“Maverick Priest” Rev. Harry Bury Honored for Global Peacemaking from Vietnam to Minnesota

Rev. Harry Bury (Left) and Rev. Jerry McAfee at George Floyd Square in Minneapolis. Photo – Carlos Gonzalez, Star Tribune.

For more than a half-century, 91-year-old Rev. Harry Bury has devoted his life to global peace activism, from volunteering as a human shield in the conflict between Israelis and Palestinians — and subsequently being held hostage at gunpoint — to projects with Mother Teresa and protesting the Vietnam War.

According to Jean Hopfensperger, the Religion, Faith and Values reporter for the Minneapolis Star Tribune, he now is taking aim at another mammoth challenge: introducing nonviolent solutions to stem unrest in the Twin Cities.

“I’ve wanted to live what I preach,” said Bury. “This [peace activism] is my philosophy of life and this is my life lived.”

For his decades of work in the nonviolence movement, Bury received an award Wednesday from the Association of U.S. Catholic Priests as a model of living his Catholic faith. The association, meeting in the Twin Cities this week, is an independent group of clergy whose priorities include fighting racism, promoting nonviolence and halting climate change.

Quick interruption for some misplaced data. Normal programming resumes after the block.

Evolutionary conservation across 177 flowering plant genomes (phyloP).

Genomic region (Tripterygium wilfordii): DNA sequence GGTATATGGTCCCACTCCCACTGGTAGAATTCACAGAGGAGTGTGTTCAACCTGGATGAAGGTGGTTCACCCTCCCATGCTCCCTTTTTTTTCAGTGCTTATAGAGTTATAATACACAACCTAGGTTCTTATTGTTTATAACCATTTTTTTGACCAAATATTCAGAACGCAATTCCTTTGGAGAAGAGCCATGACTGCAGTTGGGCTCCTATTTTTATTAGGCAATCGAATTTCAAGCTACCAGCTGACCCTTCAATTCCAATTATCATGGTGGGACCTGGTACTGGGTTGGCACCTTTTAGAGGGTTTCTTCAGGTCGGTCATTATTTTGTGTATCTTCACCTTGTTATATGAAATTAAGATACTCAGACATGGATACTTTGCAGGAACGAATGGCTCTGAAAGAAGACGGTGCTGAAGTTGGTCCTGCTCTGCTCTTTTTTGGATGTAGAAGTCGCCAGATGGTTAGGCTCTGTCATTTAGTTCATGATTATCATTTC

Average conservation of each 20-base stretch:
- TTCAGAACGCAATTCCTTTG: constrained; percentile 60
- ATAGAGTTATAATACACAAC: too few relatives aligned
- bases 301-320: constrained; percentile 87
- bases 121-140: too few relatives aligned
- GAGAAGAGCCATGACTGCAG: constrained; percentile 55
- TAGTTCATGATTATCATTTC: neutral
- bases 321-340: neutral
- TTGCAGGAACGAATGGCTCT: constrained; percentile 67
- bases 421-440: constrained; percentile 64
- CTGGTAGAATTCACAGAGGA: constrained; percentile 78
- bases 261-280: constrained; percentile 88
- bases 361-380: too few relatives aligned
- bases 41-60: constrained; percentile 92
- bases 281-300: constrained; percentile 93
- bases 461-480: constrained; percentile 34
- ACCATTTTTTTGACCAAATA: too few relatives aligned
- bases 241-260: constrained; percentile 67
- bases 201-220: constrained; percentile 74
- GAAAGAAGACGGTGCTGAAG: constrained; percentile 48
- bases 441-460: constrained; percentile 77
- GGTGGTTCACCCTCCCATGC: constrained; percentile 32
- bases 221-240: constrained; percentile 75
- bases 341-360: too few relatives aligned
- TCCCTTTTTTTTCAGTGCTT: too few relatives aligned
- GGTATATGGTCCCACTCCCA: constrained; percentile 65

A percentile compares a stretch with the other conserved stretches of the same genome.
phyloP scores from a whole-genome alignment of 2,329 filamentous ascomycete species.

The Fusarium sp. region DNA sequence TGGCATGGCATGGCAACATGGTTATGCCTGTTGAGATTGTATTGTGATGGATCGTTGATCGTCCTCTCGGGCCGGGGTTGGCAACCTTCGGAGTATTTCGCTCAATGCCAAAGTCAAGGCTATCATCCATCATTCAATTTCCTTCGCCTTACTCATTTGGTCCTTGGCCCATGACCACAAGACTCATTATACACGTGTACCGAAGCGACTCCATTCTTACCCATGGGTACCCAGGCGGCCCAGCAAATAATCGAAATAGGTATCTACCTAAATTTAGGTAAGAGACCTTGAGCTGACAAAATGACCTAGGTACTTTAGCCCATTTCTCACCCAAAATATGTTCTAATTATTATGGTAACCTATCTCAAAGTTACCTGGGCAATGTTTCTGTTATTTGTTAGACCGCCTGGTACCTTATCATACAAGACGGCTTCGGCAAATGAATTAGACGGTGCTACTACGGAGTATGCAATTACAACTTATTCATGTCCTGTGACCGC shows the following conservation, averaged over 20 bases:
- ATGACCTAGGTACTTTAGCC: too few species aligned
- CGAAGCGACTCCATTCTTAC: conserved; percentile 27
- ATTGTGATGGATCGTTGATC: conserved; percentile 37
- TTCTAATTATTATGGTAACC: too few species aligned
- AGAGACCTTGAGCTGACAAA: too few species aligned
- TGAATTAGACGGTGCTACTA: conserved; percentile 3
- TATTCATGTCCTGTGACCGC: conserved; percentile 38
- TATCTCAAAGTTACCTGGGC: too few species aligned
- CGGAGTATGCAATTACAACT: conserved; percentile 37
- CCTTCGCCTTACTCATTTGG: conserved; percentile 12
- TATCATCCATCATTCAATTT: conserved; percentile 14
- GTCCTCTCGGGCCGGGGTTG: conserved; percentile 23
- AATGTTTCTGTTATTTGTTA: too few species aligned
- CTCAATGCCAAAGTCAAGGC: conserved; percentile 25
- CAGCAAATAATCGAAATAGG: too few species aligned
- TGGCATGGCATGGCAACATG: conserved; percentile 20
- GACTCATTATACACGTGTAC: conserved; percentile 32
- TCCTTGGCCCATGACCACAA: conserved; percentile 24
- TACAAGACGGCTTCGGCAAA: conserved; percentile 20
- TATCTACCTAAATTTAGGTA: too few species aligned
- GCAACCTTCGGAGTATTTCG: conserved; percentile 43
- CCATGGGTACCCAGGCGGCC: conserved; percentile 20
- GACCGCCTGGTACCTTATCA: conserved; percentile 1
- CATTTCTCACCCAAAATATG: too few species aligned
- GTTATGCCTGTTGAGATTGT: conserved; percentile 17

“This is a guy who stepped out of a normal, expected role of a Catholic priest and became a tireless pursuer of peace and justice,” said the Rev. John Malone, a retired pastor and University of St. Thomas professor who introduced Bury at the awards ceremony. “And he put everything he had into it.”

The Star Tribune says Bury, who grew up in north Minneapolis, never set forth to lead a life of global activism and education. Ordained a priest in 1955, he was assigned to the University of Minnesota’s Newman Center by the 1960s. Many students opposed the Vietnam War, and over time he became convinced the war was “not only immoral, but a mistake.”

Bury eventually traveled to Vietnam to learn more about the conflict. In 1971 he was among four people who chained themselves to the gates of the U.S. Embassy in Saigon to protest U.S. involvement. Over the years he made more than a dozen visits to Vietnam, including one in 1972 when he was part of a delegation that escorted three American pilots who had been held hostage back to the U.S.

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SOURCE: Assist News Service, Michael Ireland